This past Sunday I was looking through the paper and the Parade Magazine supplement caught my eye with Jerry Seinfeld on the cover. He was obviously promoting his new show: "The Marriage Ref". Because of the nature of the show, the story about him focused on his own sense of family. He talked about his relationship with his dad and his wife, Jessica Sklar, but I was most interested in his relationship with his children.
I'm giving no great insight to Seinfeld's brilliance when I say that his gift is the way that he observes ordinary things, calls our attention to them, and then mocks their absurdity. In the article he talked about the 3 "P's" of misguided parenthood: praise, problem-solving, and pleasure. He says we give kids too much please and too much praise. Instead of letting children solve their own problems, parents step in and solve their kids problems for them, thus taking away vital life lessons. Fine. Valid observations. But when I read his thoughts about his reasoning, i had to do a Scooby Doo-like "Zoinks"! He said he thinks that we have taken away our children's innocence and that parents are trying to make up for that.
I loved "Seinfeld" when it was on television. But I felt very conflicted about it. I wrote the show to state my offense on more than one occasion. "The Contest" episode, Elaine questioning if a guy is "sponge worthy", Kramer "getting one past the goalie", and a couple of other times the show really offended me as a Catholic Christian.
I was a parish youth minister during these years, the years of "Friends" and "Seinfeld". I would go round and round with the teens at our parish about the content of these programs. They would say, "But Robert, just turn it off if you're offended!" I would counter with this.
I might very well turn it off at my house, but I can't turn it off at everyone else's house. By broadcasting content that would have been very clearly objectionable to past generations, it says to the culture that these things are, in fact, not objectionable. To put it simply, it lowers our standards as a culture and because of that, it will show up in a place where I have no remote control to turn it off. I began to notice t-shirts with the F-bomb on them in the grocery line. I would hear people using profanity in public more. Now, my 8 year-old came home from school last week and talked about a weird song from Lil Wayne about a lollipop. If you don't know the song, Google the lyrics. I can't change that station. I have not taken away my children's innocence. It is being taken away by societal standards.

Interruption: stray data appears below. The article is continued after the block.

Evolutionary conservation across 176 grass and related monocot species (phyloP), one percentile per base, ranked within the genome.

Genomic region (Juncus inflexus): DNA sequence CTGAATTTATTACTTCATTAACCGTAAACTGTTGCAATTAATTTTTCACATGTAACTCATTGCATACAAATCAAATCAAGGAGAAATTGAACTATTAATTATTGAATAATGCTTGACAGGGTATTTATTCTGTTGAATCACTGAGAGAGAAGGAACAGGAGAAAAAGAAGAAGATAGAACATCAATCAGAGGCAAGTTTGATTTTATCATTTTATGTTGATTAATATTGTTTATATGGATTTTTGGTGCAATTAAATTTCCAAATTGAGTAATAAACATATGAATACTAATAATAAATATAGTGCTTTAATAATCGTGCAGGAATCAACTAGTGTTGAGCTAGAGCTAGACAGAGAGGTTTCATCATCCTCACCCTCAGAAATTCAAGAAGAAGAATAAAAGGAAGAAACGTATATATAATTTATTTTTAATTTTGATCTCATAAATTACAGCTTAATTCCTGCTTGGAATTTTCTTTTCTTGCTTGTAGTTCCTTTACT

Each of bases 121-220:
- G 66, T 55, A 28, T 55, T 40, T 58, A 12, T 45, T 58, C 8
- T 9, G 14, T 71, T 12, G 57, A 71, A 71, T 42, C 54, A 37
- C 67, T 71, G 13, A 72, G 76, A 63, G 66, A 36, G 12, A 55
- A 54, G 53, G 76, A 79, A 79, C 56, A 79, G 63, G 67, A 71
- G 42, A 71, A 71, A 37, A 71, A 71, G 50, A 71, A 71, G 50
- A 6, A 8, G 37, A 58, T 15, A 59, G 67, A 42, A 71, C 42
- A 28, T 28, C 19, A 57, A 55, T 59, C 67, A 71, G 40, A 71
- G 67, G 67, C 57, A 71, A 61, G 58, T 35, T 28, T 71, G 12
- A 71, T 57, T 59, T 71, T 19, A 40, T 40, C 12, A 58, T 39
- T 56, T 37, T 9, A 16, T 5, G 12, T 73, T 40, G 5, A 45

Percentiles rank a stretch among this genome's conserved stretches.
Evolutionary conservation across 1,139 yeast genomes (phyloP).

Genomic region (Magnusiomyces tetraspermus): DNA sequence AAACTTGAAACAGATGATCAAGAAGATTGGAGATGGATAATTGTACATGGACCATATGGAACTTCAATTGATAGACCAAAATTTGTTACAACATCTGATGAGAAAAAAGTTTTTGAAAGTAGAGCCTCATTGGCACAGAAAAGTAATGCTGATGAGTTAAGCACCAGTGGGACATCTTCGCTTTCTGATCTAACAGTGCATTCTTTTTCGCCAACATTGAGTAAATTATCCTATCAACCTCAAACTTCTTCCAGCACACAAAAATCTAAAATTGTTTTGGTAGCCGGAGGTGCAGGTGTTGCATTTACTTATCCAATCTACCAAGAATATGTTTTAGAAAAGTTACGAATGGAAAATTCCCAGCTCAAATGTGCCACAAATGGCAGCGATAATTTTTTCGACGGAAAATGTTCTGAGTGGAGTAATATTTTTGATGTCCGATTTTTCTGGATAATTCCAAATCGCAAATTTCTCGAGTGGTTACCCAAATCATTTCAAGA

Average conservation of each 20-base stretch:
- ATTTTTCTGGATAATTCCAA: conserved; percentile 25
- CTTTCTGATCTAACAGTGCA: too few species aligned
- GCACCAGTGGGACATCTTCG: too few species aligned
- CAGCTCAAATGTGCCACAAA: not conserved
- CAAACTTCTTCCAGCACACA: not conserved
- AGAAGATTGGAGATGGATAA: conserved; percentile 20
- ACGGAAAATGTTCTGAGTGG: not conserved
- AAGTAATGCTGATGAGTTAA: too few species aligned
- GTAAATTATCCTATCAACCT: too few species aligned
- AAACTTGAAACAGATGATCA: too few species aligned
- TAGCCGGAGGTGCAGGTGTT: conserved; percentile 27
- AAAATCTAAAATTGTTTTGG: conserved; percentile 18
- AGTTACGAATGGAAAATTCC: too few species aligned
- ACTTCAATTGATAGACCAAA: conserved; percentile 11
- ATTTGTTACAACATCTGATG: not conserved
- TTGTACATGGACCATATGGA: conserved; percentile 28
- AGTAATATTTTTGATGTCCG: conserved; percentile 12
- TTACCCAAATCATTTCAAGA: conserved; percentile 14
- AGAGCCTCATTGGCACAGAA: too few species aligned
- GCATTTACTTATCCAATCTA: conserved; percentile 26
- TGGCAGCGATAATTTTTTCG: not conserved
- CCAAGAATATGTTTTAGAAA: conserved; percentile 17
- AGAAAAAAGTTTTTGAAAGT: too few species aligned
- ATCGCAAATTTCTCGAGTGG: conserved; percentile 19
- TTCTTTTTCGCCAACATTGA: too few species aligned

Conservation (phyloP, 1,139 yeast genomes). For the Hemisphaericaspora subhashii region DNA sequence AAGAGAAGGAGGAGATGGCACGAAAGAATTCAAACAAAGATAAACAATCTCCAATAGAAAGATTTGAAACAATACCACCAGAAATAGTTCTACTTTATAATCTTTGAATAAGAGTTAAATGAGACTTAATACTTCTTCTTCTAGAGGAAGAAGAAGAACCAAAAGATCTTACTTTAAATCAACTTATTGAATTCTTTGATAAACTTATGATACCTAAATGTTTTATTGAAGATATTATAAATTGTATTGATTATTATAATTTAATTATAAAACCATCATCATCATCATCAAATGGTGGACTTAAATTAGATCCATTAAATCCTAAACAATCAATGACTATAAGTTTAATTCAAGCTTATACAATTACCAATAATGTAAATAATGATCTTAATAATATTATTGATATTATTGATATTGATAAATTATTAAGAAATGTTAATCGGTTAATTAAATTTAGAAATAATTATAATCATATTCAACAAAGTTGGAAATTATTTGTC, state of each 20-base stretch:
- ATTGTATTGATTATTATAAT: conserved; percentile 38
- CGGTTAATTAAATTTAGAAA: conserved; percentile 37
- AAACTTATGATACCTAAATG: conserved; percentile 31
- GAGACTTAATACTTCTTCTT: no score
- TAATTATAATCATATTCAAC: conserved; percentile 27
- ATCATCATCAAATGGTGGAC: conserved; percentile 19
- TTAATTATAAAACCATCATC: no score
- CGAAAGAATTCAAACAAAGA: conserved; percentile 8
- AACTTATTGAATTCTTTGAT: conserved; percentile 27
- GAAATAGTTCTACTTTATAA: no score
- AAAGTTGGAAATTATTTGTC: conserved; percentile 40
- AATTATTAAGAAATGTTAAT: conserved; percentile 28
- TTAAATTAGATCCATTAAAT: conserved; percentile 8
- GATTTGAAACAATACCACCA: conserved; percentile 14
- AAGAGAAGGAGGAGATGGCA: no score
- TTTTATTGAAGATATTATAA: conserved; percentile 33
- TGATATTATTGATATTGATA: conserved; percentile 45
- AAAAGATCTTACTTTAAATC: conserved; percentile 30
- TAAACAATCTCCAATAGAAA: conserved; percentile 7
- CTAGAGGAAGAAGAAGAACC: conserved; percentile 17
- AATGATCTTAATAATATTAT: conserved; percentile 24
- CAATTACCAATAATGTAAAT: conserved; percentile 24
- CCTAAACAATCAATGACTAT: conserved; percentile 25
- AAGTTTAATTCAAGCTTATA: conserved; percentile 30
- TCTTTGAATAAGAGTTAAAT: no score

Yes, there has been a loss of innocence among our children. In the name of artistic license and freedom, we have lowered our standards and those lower standards show up places without remotes. I am not laying our current culture's comfort with objectionable content at the feet of Jerry Seinfeld, but he is not immune from criticism.
I am not advocating for naivete, but I am advocating for a holy innocence, as Chris Muglia talks about in his song "Innocence".
- Chris Muglia
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